Table 1. Effect of micronutrients on growth and yield related components of wheat.

Values sharing a letter in common do not differ significantly (p ≤ 0.05). T1 = No spray; T2 = Spraying plants with tube well water (control); T3 = Spraying plants with 1.6 kg FeSO4/100 L water/acre; T4 = Spraying plants with 3 kg ZnSO4 (21%)/100 L water/acre; T5 = Spraying plants with 1 kg MnSO4/100 L water/acre; T6 = Spraying plants with (FeSO4 + MnSO4); T7 = Spraying plants with (FeSO4 + ZnSO4); T8 = Spraying plants with (ZnSO4 + MnSO4); T9 = Spraying plants with (FeSO4 + ZnSO4 + MnSO4).

Figure 1. Effect of different micronutrients application on (a) Tillers∙m−2, (b) Grain yield (kg∙ha−1), (c) Biological yield (kg∙ha−1) and (d) Harvest index of wheat. T1 = No spray; T2 = Spraying plants with tube well water (control); T3 = Spraying plants with 1.6 kg FeSO4/100 L water/acre; T4 = Spraying plants with 3 kg ZnSO4 (21%)/100 L water/acre; T5 = Spraying plants with 1 kg MnSO4/100 L water/acre; T6 = Spraying plants with (FeSO4 + MnSO4); T7 = Spraying plants with (FeSO4 + ZnSO4); T8 = Spraying plants with (ZnSO4 + MnSO4); T9 = Spraying plants with (FeSO4 + ZnSO4 + MnSO4).

(15.667) which are statistically at par with T6 treatment (FeSO4 + MnSO4) and T3 treatment (FeSO4) followed by T9 treatment (FeSO4 + ZnSO4 + MnSO4) and T7 treatment (FeSO4 + ZnSO4). Moreover, Minimum number of spikelets (13.00) were observed in T4 treatment (3 kg ZnSO4) which were similar to T2 treatment (Spraying plants with Tube well) and T1 treatment (No spray).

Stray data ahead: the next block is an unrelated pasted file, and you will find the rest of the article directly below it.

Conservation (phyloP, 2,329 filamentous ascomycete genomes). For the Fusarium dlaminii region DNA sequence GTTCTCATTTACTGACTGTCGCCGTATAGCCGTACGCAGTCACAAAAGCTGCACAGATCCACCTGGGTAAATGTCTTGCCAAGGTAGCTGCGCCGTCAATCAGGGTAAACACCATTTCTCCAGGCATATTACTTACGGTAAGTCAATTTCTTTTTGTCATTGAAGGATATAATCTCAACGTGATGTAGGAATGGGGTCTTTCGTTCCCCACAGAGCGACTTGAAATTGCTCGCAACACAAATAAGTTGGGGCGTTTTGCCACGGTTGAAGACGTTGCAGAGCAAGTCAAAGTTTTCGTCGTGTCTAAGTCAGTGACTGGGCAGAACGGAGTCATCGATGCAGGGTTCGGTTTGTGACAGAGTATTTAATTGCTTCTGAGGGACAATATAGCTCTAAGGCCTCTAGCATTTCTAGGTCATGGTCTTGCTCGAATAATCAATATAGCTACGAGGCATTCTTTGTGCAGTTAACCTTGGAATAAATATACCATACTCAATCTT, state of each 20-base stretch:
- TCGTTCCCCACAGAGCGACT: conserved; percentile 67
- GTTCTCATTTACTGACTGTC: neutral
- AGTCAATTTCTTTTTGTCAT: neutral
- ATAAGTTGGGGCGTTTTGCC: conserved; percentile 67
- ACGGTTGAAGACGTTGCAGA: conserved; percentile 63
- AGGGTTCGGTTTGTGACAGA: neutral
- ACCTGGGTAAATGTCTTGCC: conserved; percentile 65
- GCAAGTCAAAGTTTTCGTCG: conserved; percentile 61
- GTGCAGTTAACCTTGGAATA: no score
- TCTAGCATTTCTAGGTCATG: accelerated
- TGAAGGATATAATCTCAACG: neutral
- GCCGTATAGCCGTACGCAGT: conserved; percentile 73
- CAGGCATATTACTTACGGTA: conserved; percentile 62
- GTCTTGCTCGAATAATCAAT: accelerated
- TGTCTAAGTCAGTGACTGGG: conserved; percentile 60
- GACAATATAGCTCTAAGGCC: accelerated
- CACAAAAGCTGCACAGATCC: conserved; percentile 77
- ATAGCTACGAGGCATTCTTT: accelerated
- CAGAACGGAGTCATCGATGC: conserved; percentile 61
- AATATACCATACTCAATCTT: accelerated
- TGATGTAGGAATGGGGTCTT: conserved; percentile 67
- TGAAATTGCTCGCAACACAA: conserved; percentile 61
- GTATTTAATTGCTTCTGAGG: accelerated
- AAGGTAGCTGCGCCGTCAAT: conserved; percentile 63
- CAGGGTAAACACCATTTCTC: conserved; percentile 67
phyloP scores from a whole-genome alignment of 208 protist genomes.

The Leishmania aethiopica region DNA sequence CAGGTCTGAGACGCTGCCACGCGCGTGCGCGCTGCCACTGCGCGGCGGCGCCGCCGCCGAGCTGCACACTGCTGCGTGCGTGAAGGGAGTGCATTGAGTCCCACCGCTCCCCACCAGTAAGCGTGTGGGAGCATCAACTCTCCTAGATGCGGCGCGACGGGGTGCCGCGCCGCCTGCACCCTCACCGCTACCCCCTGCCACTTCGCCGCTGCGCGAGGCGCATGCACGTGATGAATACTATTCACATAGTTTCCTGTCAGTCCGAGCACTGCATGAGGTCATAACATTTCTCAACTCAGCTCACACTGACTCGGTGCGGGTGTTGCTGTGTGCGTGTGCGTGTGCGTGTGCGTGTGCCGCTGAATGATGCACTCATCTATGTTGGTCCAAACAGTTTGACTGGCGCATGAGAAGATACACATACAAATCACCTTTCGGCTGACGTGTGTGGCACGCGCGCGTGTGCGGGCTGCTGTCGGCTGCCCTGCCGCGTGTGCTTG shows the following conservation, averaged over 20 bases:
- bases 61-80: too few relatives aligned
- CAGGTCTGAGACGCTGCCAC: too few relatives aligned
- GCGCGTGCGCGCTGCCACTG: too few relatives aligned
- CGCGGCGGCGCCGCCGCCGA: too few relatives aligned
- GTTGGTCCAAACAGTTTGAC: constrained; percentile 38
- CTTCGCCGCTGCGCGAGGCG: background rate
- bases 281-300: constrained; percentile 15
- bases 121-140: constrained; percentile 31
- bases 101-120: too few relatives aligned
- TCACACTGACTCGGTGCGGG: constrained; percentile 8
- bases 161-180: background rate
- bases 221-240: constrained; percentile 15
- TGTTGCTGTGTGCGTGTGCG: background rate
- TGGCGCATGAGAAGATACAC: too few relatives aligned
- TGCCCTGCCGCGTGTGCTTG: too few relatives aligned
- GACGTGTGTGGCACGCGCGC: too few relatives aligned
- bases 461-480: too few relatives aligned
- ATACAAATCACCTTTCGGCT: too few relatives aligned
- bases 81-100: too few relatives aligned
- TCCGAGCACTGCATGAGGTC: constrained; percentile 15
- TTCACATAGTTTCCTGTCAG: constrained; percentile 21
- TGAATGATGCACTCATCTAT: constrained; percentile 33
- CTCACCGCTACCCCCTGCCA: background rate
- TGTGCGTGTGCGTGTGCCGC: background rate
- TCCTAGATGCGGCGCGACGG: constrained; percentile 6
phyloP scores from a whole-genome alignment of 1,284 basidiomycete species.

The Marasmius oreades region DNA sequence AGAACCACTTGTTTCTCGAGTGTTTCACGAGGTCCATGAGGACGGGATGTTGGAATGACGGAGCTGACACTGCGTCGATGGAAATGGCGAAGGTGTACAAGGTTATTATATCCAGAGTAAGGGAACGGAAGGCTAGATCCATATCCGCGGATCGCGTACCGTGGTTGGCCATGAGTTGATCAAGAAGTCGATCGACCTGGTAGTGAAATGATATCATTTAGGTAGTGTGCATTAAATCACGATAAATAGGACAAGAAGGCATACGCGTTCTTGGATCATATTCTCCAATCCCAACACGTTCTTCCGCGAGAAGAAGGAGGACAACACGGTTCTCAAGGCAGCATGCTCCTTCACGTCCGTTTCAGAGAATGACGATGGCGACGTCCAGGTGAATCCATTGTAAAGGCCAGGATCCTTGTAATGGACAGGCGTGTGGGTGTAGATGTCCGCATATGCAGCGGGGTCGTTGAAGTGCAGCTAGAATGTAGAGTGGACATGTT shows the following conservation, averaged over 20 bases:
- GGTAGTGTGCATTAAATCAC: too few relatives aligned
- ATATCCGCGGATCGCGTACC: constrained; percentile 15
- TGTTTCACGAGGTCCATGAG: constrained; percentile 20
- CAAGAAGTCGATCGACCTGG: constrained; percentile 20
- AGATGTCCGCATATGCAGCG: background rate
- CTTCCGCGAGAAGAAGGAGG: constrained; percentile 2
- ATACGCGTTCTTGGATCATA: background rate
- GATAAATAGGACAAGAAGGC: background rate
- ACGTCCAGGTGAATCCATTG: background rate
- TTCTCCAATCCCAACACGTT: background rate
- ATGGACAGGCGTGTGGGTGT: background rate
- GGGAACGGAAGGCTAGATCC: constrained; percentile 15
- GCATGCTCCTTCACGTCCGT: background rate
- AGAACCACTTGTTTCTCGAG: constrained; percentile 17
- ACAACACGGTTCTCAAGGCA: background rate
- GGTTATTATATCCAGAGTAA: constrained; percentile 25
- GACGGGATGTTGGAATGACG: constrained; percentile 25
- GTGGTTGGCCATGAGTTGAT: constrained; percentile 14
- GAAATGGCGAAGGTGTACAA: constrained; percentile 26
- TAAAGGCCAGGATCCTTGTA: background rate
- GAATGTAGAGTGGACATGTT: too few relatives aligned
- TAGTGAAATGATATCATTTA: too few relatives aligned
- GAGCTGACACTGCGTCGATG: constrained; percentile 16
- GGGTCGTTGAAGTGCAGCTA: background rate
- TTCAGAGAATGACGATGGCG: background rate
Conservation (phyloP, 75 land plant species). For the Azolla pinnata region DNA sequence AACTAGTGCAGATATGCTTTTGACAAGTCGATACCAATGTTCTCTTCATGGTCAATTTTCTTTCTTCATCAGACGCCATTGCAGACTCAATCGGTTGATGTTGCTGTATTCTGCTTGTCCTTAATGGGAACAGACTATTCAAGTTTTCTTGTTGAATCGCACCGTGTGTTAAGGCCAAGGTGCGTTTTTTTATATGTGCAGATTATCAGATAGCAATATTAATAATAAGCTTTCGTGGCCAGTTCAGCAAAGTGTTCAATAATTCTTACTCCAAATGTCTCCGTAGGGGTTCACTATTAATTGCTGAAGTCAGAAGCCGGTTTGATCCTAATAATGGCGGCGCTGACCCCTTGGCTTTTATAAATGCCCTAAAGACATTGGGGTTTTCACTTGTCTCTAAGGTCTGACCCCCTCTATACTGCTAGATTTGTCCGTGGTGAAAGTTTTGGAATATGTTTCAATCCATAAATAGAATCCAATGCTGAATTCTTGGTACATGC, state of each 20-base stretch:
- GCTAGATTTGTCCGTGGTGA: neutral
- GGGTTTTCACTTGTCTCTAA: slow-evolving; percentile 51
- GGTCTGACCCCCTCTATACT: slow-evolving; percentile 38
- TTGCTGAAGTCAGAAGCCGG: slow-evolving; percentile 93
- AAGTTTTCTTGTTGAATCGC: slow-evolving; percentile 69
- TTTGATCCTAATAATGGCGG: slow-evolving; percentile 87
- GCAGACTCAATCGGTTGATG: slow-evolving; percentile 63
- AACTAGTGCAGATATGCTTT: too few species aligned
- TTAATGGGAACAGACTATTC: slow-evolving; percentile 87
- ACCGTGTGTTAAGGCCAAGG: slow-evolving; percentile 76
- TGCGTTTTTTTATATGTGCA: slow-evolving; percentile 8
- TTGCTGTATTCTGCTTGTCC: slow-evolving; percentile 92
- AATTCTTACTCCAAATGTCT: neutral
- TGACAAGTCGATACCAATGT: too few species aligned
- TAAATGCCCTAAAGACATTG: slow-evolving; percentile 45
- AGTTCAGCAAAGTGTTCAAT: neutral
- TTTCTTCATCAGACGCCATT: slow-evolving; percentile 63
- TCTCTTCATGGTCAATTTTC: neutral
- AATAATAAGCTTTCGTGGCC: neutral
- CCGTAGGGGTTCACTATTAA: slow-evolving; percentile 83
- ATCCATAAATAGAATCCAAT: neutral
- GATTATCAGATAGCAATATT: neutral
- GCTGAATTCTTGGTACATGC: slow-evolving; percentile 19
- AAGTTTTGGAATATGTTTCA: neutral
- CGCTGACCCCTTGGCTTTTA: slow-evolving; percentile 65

3.5. Grains/Spike

Number of grains per spike is one of the most important yield determinants. A considerable variation in number of grains per spike was observed in different treatments for foliar application of micronutrients. Maximum grains (49.00) were produced by T8 treatment (ZnSO4 + MnSO4) which was statistically similar with T1 treatment (No spray), while Minimum number of grains (36.33) were produced by T3 treatment (1.6 kg FeSO4) which were considerably similar to T4 treatment (3 kg ZnSO4) (Table 1). Modaihsh (1997) [19] stated that application of Zn improves the grain yield along with biological yield of wheat and this statement support our results in relation to biomass.

3.6. Grain Yield (kg/ha)

Highest grain yield was produced by T6 treatment (FeSO4 + MnSO4) which was statistically similar with T9 treatment (FeSO4 + ZnSO4 + MnSO4), T8 treatment (ZnSO4 + MnSO4) and T5 treatment (1 kg MnSO4) whereas minimum yield was observed in T1 treatment (No spray) (Figure 1(b)). Improved, 1000-grain weight, grain and straw yield due to micronutrient application by Ziaeian and Malakouti (2001) [20] and Maralian (2009) [21] . Yilmaz et al. (1997) [22] reported that due to foliar spray of Zn fertilizer, wheat grain yield increase 100%. Our results were similar with Khan et al. (2007) [23] who reported that wheat grain yield increases up to 31.6% by addition of 5 kg Zn per hectare over control.

3.7. Biological Yield (kg/ha)

Maximum biological yield was produced by T8 treatment (ZnSO4 + MnSO4) followed by T1 treatment (No spray) and T7 treatment (FeSO4 + ZnSO4). However, T2 (water spray) yielded minimum biological yield (Figure 1(c)). Micronutrient application has a positive and significant correlation with dry matter production of different crops [24] - [27] .

3.8. Harvest Index (%)

Harvest index is the ratio of yield over biomass. Harvest index of each treatment due to foliar spray of micronutrients was noticeably different from other treatments. Maximum harvest index (42.263) was observed in T9 (FeSO4 + ZnSO4 + MnSO4) treatment which was statistically at par with T6 treatment (FeSO4 + MnSO4). Moreover, minimum harvest index was counted in T1 treatment (No spray) followed by T3 treatment (1.6 kg FeSO4) and T7 treatment (FeSO4 + ZnSO4) (Figure 1(d)). Webb and Loneragan (1990) [28] also reported that there is positive relationship between the micronutrient application with biomass production of wheat.

4. Conclusion

So, it can be concluded that wheat yield can be improved by applying micronutrients (ZnSO4, FeSO4 and MnSO4) exogenously.